INSIDE STORY: WHO KILLED MARTIN LUTHER KING? (TV)
One in this series of in-depth informational programs. This installment examines the possible conspiracies surrounding the April 1968 death of Dr. Martin Luther King, Jr. His accused killer, James Earl Ray, speaks from a Missouri prison and reasserts his innocence, suggesting that he was framed as a "lone nut" to cover up a larger conspiracy. Ray, who escaped from prison in 1967, was rearrested in London in June 1968 and was given an extremely short trial, at which he pled guilty to King's murder. His lawyer, Percy Foreman, denies urging his client to plead guilty, though in a letter written to Ray at the time, Foreman implies that he would protect Ray's brother from criminal charges if Ray agreed to the guilty plea. Ray's other lawyer, Hugh Stanton, also represented the state's key witness, Charles Stephens, implying a conflict of interest. Ray asserts that, while on the run in Canada, he met a mysterious figure named "Raul" for whom he performed small criminal tasks; Raul eventually instructed him to buy a rifle and rent a spot in the rooming house from which he allegedly fired the fatal shot.
Journalist Harold Weisberg also questions the discovery of Ray's "bundle," dropped during his flight immediately after the shooting, noting that three different policemen claimed to have found the murder weapon mere minutes later and arguing that the discovery of evidence seems "implausible." A reporter who spotted an unknown man outside of King's hotel was never questioned by authorities, and the sole official eyewitness, Stephens, does not recognize a photograph of Ray. Elsewhere, a ballistics expert asserts that Ray was insufficiently experienced with firearms to make the fatal shot, noting that a "dent" in the windowsill is far from conclusive evidence. Author Philip Melanson states that Memphis police officers assigned to protect King were intentionally pulled back shortly before his death, though Inspector Sam Evans denies the order, and Fletcher Prouty, Chief of Special Operations for the Joint Chiefs of Staff under Kennedy, argues that the cops behaved with uncharacteristic inactivity right after the killing, further suggesting that they were instructed ahead of time to take no action.
Memphis Detective Ed Redditt explains that, on the day of the shooting, he was quickly escorted home when a Secret Service agent reported a threat on his, Redditt's, life, and Melanson points to the false alarm as yet another "distraction" engineered to keep cops away from the crime scene. Melanson adds that the official files about the killing were later doctored to omit any mention of the "hidden network" of government spies in King's immediate entourage, adding that Memphis Police and Fire Director Frank Holloman formerly worked for FBI boss J. Edgar Hoover, who nursed an infamous and obsessive grudge against King. Former FBI agent Arthur Murtagh recalls Hoover's use of wiretapping to monitor King's alleged Communist activity – and then his extramarital affairs – and describes his own shock at hearing another agent stating that "we finally got him" upon learning of King's death. Prouty also suggests that "Operation Mongoose," the covert plan in which Mafia hitmen John Roselli and Sam Giancana were to kill Fidel Castro, presumably did not end when the FBI changed its plans for the Cuban leader and likely turned its attention to King. Informant Jay Richard Kennedy argues that King was "under the control" of European Marxists, a claim likely believed by the FBI, according to Prouty.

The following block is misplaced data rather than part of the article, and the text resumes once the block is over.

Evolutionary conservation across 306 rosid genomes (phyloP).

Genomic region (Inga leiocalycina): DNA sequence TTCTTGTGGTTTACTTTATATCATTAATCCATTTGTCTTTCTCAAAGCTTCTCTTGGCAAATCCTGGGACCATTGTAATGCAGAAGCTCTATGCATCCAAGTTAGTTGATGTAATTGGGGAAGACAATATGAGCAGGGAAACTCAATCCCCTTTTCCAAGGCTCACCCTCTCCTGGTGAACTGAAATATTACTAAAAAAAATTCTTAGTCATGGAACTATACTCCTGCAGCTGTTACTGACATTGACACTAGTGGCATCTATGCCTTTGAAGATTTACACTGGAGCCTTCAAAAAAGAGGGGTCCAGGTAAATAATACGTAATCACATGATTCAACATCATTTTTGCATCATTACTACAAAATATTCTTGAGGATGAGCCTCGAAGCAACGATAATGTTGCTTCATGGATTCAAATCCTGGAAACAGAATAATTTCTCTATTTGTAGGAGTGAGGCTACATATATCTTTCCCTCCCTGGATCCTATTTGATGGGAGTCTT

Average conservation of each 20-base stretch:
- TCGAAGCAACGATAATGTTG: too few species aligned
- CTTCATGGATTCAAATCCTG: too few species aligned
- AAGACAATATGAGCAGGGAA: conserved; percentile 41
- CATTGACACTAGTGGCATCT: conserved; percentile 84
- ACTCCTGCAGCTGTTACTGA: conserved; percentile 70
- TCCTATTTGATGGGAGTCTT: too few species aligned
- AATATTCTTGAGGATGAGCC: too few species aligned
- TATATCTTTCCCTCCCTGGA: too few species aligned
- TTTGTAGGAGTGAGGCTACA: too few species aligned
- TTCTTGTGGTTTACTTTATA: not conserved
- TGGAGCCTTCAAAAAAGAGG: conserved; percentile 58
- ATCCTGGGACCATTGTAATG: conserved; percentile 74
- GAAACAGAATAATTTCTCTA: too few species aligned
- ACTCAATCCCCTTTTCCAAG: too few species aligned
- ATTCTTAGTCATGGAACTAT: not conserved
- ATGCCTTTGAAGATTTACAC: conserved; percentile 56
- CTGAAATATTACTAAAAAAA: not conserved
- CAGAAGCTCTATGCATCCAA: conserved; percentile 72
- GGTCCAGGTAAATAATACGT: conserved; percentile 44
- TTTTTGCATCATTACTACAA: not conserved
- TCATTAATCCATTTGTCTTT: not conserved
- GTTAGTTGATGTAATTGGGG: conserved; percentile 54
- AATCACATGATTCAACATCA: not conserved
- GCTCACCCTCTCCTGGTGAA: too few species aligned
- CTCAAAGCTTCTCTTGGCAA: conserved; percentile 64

Also in question are the origins of Ray's various aliases in Canada, including that of Eric Galt; Melanson asserts that Ray lacked the ability and resources to track down four uncanny lookalikes whose names he could use while undercover and states that they were "provided" to him, though Ray denies receiving the names from an outside source. Turning to the mysterious "Raul," CIA "spear-carrier" Jules "Ricco" Kimble speaks from prison and confirms that he performed undercover work for the government and escorted Ray to Canada with fake IDs and also assisted him after the assassination, but Ray does not recognize Kimble's photo, again calling the existence of Raul into question. Melanson points out that Ray and Kimble were likely not told all of the pertinent information about the conspiracy to prevent their confessions if captured and concludes that "Raul" is a composite of various figures affiliated with the crime. Kimble agrees that Ray was used as a "pawn" in the killings, and Martin Luther King III admits his own doubts about Ray's guilt and professes his hopes of someday uncovering the truth. The program concludes by noting that another CIA agent confirmed that in 1967, there was an asset in Canada with expertise in forging identifications: "Raoul Miori." Commercials deleted.
- NETWORK: BBC (United Kingdom)
- RUNNING TIME: 1:03:44
- COLOR/B&W: Color
- CATALOG ID: B:20618
- GENRE: Education/Information
- SUBJECT HEADING: International Collection - United Kingdom; African-American Collection - News/Talk; Education/Information; King, Martin Luther, Jr., 1929-1968; Conspiracies
- SERIES RUN: BBC - TV, 1989
- COMMERCIALS: N/A
- Paul Hamann … Executive Producer
- John Edginton … Producer
- John Sergeant … Associate Producer
- Philip Tibenham … Narrator
- James Earl Ray … Interviewee
- Martin Luther King III … Interviewee
- Bill Pepper … Interviewee
- Harold Weisberg … Interviewee
- Sam Evans … Interviewee
- Philip Melanson … Interviewee
- Fletcher Prouty … Interviewee
- Ed Redditt … Interviewee
- Arthur Murtagh … Interviewee
- Jay Richard Kennedy … Interviewee
- Eric Galt … Interviewee
- Jules "Ricco" Kimble … Interviewee
- Fidel Castro
- Sam Giancana
- Percy Foreman
- Frank Holloman
- J. Edgar Hoover
- John F. Kennedy
- Martin Luther King, Jr.
- John Roselli
- Hugh Stanton
- Charles Stephens